Reading: Facility Layouts

Facility Layouts

The next step, after planning the production process, is deciding on plant layout—how equipment, machinery, and people will be arranged to make the production process as efficient as possible. In this section, we’ll examine four common types of facility layouts: process, product, cellular, and fixed position.

Process Layout

The process layout groups together workers or departments that perform similar tasks. Goods in process (goods not yet finished) move from one workstation to another. At each position, workers use specialized equipment to perform a particular step in the production process. To better understand how this layout works, we’ll look at the production process at the Vermont Teddy Bear Company. Let’s say that you just placed an order for a personalized teddy bear—a “hiker bear” with khaki shorts, a white T-shirt with your name embroidered on it, faux-leather hiking boots, and a nylon backpack with sleeping bag. Your bear begins at the fur-cutting workstation, where its honey-brown “fur” coat is cut. It then moves to the stuffing and sewing workstation to get its insides and have its sides stitched together. Next, it moves to the dressing station, where it’s outfitted with all the cool clothes and gear that you ordered. Finally, it winds up in the shipping station and starts its journey to your house.

For a more colorful “Online Mini-Tour” of this process, log on to the Vermont Teddy Bear Web site.

Product Layout

Remember our Peeps at the start of the module? They were an example of a product layout. In a product layout, high-volume goods are produced efficiently by people, equipment, or departments arranged in an assembly line—that is, a series of workstations at which already-made parts are assembled. Just Born, a candy maker located in Bethlehem, Pennsylvania, makes a product called Marshmallow Peeps on an assembly line. First, the ingredients are combined and whipped in huge kettles. Then, sugar is added for color. At the next workstation, the mixture—colored warm marshmallow—is poured into baby-chick–shaped molds carried on conveyor belts. The conveyor-belt parade of candy pieces then moves forward to stations where workers add eyes or other details. When the finished candy reaches the packaging area, it’s wrapped for shipment to stores around the world.

Both product and process layouts arrange work by function. At the Vermont Teddy Bear Company, for example, the cutting function is performed in one place, the stuffing-and-sewing function in another place, and the dressing function in a third place. If you are a cutter, you cut all day; if you’re a sewer, you sew all day: that’s your function. The same is true for the production of Marshmallow Peeps at Just Born: if your function is to decorate peeps, you stand on an assembly line and decorate all day; if your function is packing, you pack all day.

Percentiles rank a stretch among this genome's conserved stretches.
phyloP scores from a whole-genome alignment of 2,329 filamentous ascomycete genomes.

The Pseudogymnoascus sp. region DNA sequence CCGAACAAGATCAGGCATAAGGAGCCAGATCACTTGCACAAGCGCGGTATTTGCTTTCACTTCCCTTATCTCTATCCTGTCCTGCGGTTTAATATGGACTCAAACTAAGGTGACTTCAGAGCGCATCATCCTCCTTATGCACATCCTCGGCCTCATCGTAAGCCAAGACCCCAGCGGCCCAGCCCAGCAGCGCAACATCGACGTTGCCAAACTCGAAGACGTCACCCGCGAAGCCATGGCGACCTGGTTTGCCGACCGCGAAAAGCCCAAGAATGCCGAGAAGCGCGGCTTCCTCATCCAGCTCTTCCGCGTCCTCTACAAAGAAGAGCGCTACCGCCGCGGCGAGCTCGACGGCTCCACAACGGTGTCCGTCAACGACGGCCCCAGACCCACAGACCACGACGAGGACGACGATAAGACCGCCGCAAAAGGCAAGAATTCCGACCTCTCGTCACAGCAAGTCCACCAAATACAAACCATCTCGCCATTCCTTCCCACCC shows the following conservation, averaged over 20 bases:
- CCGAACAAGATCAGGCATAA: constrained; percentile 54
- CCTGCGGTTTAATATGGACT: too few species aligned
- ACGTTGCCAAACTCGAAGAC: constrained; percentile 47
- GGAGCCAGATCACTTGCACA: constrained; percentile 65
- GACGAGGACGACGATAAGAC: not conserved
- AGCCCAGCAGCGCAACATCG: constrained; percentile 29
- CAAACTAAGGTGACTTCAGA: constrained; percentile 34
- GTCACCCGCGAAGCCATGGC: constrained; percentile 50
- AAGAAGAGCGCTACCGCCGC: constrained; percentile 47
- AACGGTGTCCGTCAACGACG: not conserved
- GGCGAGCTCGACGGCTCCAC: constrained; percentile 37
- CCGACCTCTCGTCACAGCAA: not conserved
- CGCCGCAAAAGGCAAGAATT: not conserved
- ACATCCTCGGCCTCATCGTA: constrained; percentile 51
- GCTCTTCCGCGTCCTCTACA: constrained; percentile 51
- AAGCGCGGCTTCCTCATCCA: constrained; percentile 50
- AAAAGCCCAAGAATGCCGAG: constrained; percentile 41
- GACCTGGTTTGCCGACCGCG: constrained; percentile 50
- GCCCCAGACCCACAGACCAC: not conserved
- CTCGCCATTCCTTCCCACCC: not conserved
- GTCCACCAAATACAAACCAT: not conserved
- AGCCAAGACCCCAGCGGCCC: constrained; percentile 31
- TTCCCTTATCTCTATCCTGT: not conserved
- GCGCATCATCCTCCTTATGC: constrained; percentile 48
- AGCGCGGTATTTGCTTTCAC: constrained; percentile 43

Cellular Layout

Figure shows a horseshoe-shaped work table, with employees stationed along the inside. The work flows from one end to the other, from one employee to the next.

Figure 1. Cellular Layout

Arranging work by function, however, isn’t always efficient. Production lines can back up, inventories can build up, workers can get bored with repetitive jobs, and time can be wasted in transporting goods from one workstation to another. To counter some of these problems, many manufacturers have adopted a cellular layout, in which small teams of workers handle all aspects of building a component, a “family” of components, or even a finished product. Each team works in a small area, or cell, equipped with everything that it needs to function as a self-contained unit. Machines are sometimes configured in a U-shape, with people working inside the U. Because team members often share duties, they’re trained to perform several different jobs. Teams monitor both the quantity and the quality of their own output. This arrangement often results in faster completion time, lower inventory levels, improved quality, and better employee morale.

Cellular manufacturing is used by large manufacturers, such as Boeing, Raytheon, and Pratt & Whitney, as well as by small companies, such as Little Enterprise, which makes components for robots. Figure 1, “Cellular Layout,” above, illustrates a typical cellular layout.

Fixed Position

It is easy to move teddy bears and marshmallow candies around the factory while you are making them, but what about airplanes or ships? In producing large items, manufacturers use fixed-position layout in which the product stays in one place and the workers (and equipment) go to the product. This is the arrangement used by General Housing Corporation in constructing modular homes. Each house is constructed at the company’s factory in Bay City, Michigan, according to the customer’s design. Because carpenters, electricians, plumbers, and others work on each building inside the climate-controlled factory, the process can’t be hindered by weather. Once it’s done, the house is transported in modules to the owner’s building site and set up in one day. For a closer view of General Housing Corporation’s production process, go to the General Housing Web site.



Check Your Understanding

Answer the question(s) below to see how well you understand the topics covered in this section. This short quiz does not count toward your grade in the class, and you can retake it an unlimited number of times.

Use this quiz to check your understanding and decide whether to (1) study the previous section further or (2) move on to the next section.